Plate-spinning is a clever thing. When done well it looks easy. But it’s not just a question of calculating speed and angles, it’s the ability to focus intently on several events running simultaneously. I plate spin every day and every day there is more ceramic set in motion and consequently more potential for a major calamity.
It’s been a hugely busy period with the (almost) completion of the Caledonia book, researching and designing new photo-tours, commissioning a major web site update and coordinating the not insignificant 2020VISION project. Oh, and trying to make the most of the fantastic weather with my camera!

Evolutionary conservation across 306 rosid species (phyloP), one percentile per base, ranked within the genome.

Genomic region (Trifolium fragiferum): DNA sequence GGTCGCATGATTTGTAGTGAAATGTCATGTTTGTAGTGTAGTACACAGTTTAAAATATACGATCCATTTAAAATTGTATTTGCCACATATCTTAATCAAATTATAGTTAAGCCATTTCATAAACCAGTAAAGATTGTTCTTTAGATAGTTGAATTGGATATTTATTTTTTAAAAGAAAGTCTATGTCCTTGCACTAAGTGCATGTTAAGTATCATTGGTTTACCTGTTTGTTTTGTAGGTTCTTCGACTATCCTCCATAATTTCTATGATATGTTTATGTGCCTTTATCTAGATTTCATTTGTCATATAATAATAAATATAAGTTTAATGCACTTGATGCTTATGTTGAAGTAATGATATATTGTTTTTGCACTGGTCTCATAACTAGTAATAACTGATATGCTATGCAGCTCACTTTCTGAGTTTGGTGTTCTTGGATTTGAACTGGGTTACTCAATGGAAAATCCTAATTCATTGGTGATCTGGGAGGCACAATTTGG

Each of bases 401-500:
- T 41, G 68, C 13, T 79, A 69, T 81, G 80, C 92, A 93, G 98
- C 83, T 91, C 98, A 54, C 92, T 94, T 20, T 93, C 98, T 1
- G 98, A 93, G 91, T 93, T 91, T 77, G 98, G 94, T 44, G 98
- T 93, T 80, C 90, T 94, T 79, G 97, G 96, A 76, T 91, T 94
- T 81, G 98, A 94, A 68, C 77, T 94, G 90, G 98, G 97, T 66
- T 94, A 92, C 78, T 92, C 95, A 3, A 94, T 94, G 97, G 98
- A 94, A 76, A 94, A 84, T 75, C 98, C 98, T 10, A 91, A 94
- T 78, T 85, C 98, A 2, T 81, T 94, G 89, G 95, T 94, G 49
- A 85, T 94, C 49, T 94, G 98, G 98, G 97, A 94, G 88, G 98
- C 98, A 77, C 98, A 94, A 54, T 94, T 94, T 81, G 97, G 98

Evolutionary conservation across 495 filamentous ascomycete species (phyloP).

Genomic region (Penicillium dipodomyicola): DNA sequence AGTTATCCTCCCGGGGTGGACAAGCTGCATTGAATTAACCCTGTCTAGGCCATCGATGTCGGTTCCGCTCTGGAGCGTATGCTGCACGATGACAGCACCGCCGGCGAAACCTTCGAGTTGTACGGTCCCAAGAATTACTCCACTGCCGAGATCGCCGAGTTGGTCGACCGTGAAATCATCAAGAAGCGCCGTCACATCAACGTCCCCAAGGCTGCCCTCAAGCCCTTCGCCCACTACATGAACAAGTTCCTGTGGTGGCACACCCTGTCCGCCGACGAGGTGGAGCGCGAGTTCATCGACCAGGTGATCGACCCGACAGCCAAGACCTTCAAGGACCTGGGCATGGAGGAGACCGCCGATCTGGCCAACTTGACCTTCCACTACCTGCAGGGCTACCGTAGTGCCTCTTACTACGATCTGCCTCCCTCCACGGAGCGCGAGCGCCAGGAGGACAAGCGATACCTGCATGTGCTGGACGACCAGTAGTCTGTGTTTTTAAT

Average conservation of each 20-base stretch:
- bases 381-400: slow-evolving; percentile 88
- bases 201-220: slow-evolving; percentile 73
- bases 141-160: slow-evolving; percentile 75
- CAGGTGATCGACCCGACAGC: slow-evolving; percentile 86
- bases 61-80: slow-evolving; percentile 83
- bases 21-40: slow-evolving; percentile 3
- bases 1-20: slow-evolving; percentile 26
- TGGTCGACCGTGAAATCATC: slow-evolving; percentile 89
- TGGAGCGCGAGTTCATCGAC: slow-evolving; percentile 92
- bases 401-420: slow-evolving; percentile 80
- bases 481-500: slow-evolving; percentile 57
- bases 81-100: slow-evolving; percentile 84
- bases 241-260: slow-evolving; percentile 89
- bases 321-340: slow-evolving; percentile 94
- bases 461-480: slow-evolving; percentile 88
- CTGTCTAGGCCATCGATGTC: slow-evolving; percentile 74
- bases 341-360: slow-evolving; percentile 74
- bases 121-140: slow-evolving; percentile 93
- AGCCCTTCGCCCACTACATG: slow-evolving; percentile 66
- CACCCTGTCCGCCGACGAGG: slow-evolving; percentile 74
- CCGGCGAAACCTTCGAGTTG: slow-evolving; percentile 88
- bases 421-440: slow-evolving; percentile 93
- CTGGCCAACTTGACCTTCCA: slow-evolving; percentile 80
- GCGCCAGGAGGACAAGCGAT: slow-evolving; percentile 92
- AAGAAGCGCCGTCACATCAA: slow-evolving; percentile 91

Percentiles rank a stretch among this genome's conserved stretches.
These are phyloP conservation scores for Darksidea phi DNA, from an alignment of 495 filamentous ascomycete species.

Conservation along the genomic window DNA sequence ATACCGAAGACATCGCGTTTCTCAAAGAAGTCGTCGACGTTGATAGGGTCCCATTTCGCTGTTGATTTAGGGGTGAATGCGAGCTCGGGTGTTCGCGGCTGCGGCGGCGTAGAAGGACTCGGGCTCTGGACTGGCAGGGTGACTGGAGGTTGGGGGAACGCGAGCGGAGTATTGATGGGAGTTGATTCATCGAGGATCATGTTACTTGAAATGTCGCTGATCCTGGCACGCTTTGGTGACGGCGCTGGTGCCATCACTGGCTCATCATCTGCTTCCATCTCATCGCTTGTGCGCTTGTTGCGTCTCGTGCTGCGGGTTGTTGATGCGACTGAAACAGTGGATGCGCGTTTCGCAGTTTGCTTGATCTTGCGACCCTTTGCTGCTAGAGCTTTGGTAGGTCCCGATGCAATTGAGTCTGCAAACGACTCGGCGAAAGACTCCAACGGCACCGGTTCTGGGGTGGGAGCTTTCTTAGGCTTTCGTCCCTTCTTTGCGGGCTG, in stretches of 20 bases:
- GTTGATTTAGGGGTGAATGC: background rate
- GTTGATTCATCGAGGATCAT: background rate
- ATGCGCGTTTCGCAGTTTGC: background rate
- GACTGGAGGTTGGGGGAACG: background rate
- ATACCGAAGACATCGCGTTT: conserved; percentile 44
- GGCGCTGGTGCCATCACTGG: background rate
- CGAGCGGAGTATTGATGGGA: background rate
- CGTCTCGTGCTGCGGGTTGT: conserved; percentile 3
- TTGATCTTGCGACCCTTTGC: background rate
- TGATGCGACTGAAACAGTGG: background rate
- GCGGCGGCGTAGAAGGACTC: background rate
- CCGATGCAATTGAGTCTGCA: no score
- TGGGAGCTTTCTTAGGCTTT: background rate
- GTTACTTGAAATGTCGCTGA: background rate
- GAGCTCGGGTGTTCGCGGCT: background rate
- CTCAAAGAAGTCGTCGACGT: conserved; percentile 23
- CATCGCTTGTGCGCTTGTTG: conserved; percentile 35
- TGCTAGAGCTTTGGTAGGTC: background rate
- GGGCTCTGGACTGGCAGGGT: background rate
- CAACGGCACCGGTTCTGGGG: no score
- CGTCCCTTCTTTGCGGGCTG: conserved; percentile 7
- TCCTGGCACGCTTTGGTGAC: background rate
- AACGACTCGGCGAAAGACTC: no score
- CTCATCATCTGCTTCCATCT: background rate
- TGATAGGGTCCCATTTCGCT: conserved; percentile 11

So what’s my point? Well the other day I was checking some of our photo-tour brochures and I came across our Career Counselling service ( I say ‘our’; it was designed and is delivered by Niall Benvie) and was wondering what sort of advice we should offer to the aspiring photographer. Well certainly dedication; without doubt resolve, and perhaps the ability to accept rejection…repeatedly. But perhaps more than anything – and this doesn’t just apply to nature photography – we need to learn to plate spin; to keep lots of different facets of our lives on the boil. You need to be good at different things – and all at the same time. I admire great plate spinners and have to admit to a bit of the green-eyed monster as I don’t do it nearly as well as many. I have long concluded however, that successful (and I’m never quite sure how that is defined) nature photography has got less and less to do with your ability behind the camera. So don’t be tempted to put all your eggs in that particular basket…or on that plate. Have to be off now – a bit of a mess to sweep up off the kitchen floor.